I have listened to many talk about the rising funding costs for Europe over the course of 2011 as the market focuses on the rally in yields in Spain and Italy. I want to point out something that I find interesting; notably that for the European Core, as measured by a basket weighted by outstanding public debt, the current cost of funding is actually below the 10-year average. This is because German funding costs have dropped quite dramatically.
Indeed, as the chart below shows, in July 2008, yields in both Germany and Spain hovered around 4.68%. Current yields in Spain are around 5.37% and in Germany they are around 1.93%. While Spanish yields have risen by 69 basis points, German yields have dropped by a whopping 275 basis points. Certainly the spread between the two has exploded, from around 0 to 343 basis points, but the majority of that move is not explained by the sell-off in Spanish debt. Rather it comes through the "flight to quality" buying of German debt.
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As for Italy, as the chart below shows, in July 2008, yields in Germany were around 4.68%, and in Italy around 5.13%. Current yields in Italy are around 7.00% and in Germany they are around 1.93%. While Italian yields have risen by 187 basis points, German yields have dropped by 274 basis points. While the spread has risen from 45 basis points to 507 basis points, again the majority of the move is not explained by the sell-off in Italian debt, but rather from the buying of German debt.
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Core Public Debt:
Of public debt within a basket of the core Europe countries of Germany, France, Italy and Spain, 33.7% belongs to Germany, 30% to Italy, 26% to France and 10% to Spain. Based on current 10-year yields, the basket average is around 4.07%. As the chart below shows, the funding cost for the core is still below the 10-year average, and indeed still below the yield seen pre-Lehman's demise in 2008. While conditions may be poor in Spain and Italy, that has not yet been transferred to Germany and France. Indeed, Germany is enjoying 10-year yields that are lower than those enjoyed in the U.S.
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As European fiscal restructuring begins following Treaty changes in March, I believe we will see a tightening of core European spreads to Germany. Once again this may actually come from the movements in German yields rather than the dropping of Spanish and Italian yields. Investor discomfort with Spain and Italy is likely for some time. The risk, however, is that the "flight to quality" in Germany is likely to be somewhat unwound, pushing German yields higher and so collapsing the spread. Certainly I expect Italian and Spanish yields will drop, however I expect German yields will rise to a greater extent.
Following Lehman's demise I estimated that the USD was overvalued by about 13% on the "flight to quality" move into the USD. Today I estimate the USD is about 9% overvalued relative to the euro, this time on European uncertainty. I believe that as European muddling turns to actual treaty change, resulting in fiscal austerity and fiscal union, the unwind of this flight to quality will act as a wind against the market's expectation for a lower EUR/USD. In addition, I would argue that while European policy has been slow due to the complexity and legality of treaties, once those treaty changes have been passed, confidence will return within the eurozone. This confidence will act as a wind against the negative growth to be expected from austerity measures. While European spending and confidence has shut down on tape-bomb uncertainty, it should return as the policy mist lifts.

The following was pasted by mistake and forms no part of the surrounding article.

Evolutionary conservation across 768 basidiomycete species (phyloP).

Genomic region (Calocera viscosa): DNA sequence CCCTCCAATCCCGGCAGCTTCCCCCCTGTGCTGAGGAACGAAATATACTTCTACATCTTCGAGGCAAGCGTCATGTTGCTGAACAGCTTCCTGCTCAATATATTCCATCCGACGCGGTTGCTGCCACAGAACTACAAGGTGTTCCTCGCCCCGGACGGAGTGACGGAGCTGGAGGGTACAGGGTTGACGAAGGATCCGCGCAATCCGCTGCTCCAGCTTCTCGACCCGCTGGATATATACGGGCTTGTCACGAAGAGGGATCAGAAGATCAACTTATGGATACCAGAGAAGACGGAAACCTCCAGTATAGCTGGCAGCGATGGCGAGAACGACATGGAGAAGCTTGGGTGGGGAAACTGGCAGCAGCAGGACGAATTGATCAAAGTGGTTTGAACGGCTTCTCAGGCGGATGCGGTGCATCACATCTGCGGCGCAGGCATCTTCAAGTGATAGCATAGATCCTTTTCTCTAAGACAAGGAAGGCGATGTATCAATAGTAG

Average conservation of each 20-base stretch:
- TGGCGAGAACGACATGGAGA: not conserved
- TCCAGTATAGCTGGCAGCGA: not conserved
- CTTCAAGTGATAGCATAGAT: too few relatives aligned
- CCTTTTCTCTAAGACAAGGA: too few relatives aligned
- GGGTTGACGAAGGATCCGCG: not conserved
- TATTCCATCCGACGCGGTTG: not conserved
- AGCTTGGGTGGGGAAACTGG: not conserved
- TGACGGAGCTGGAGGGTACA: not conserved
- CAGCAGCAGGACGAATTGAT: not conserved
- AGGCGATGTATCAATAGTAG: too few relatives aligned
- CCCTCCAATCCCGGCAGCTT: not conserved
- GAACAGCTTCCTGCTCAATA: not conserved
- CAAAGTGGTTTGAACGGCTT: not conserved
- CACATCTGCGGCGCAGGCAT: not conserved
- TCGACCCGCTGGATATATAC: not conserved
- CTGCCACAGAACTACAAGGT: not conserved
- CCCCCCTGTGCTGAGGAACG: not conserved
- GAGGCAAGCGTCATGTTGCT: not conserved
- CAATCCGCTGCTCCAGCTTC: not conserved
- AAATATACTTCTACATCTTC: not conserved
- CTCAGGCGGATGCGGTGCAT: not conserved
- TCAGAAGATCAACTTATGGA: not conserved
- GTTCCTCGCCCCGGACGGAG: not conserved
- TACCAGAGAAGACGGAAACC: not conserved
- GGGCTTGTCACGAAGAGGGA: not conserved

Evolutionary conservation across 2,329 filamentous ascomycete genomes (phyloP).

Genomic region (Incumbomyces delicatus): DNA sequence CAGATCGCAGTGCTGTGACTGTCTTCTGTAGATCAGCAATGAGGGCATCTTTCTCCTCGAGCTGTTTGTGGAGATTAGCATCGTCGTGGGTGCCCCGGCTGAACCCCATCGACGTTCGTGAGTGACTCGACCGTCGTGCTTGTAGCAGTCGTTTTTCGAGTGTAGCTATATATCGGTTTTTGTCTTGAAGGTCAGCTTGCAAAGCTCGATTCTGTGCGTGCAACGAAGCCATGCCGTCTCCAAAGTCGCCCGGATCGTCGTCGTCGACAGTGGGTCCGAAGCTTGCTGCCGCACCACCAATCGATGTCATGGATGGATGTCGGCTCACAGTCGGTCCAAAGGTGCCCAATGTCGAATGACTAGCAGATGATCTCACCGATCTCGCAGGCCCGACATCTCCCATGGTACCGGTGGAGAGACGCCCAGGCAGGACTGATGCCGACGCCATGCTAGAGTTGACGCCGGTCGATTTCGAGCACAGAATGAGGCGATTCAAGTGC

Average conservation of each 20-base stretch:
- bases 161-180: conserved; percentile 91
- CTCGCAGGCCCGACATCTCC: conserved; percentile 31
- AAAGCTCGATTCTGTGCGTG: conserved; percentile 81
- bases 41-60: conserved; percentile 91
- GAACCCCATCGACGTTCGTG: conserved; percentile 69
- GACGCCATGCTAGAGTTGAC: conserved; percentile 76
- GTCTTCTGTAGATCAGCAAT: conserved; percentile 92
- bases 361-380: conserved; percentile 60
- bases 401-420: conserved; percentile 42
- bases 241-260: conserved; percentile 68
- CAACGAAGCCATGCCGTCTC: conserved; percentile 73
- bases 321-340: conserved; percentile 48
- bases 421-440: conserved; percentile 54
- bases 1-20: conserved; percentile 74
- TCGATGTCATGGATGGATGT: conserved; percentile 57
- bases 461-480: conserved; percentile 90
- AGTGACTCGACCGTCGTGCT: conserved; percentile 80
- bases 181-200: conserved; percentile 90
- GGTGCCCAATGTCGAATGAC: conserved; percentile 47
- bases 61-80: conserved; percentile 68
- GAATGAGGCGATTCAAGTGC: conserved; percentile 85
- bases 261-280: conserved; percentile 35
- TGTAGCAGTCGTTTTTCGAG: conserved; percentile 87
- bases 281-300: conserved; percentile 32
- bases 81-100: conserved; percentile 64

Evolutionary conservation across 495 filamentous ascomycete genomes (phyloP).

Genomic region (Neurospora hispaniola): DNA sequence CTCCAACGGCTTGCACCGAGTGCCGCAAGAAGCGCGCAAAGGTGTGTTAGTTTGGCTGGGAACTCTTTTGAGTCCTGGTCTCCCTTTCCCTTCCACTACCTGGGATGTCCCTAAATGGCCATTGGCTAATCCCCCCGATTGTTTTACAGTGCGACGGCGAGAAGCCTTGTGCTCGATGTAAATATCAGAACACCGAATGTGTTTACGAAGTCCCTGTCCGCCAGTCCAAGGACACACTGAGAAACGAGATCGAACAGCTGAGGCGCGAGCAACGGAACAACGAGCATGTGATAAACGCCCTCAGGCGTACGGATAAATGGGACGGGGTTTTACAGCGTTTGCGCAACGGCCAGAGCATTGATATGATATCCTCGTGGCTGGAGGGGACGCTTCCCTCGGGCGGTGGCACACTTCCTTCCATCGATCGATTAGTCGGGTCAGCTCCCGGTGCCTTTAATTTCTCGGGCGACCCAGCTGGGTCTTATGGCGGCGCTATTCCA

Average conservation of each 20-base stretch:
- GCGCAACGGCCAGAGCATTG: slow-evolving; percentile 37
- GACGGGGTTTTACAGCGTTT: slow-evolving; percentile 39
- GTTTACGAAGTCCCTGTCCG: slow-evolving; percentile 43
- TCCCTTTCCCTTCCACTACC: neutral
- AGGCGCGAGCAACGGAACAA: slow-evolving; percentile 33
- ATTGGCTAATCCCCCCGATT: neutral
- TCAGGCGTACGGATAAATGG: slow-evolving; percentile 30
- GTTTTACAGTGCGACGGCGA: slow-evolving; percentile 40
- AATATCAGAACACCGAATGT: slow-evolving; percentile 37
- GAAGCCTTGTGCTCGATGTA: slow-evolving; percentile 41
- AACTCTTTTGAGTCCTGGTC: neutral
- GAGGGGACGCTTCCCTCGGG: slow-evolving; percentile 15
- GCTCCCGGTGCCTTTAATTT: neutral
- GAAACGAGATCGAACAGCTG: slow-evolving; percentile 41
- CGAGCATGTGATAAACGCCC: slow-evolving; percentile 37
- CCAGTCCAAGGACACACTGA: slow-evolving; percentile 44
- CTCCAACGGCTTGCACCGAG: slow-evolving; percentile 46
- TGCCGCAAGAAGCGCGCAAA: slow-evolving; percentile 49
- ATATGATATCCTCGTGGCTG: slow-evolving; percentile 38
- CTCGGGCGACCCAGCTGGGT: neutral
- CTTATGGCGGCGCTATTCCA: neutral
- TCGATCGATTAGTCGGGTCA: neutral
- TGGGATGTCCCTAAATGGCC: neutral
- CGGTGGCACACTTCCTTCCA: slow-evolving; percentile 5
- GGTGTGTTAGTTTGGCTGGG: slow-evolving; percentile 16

In the meantime, as the market waits complacently short the EUR/USD at the most extreme levels according to IMM data, for a French downgrade; it remains oblivious to the risk that the IMF will announce a European 'Trust' fund, separate from the IMF General Fund. This is leaving the EUR/USD open to significant short-squeeze risk should such a fund be announced. Last night Canada said they would contribute to a Europe Fund within the IMF should other G20 countries also commit. G20 Contributions to a separate European Fund "Trust" continue to be an upside risk that is heavily discounted by the market.
The LTRO auction has been labeled as a failure because sovereign yields have risen over the past few days. However that is because the market believed that banks would engage in a carry trade, borrowing from the ECB to buy sovereigns. This again is misguided. The funds borrowed by local banks will have a number of uses. For one it means that local banks will not have to sell more peripheral debt in order to raise capital, thus stemming some of the recent incessant selling. Secondly it means that banks will not have to go to the market to raise funds ... this is the carry trade. Banks would have budgeted 4%-plus for their borrowing needs if they were to go to the market, and now they are only paying 1% to the ECB. This back-door funding will help recapitalize European banks. Their funding needs are taken care of at least until Europe can regain its economic footing.
There are many known negatives to the eurozone, be they funding or growth concerns. However there are also considerable headwinds to the downward scenario, and given market positioning combined with possible IMF surprises I remain of the belief that EUR/USD downside is limited, while the upside is entirely unprotected.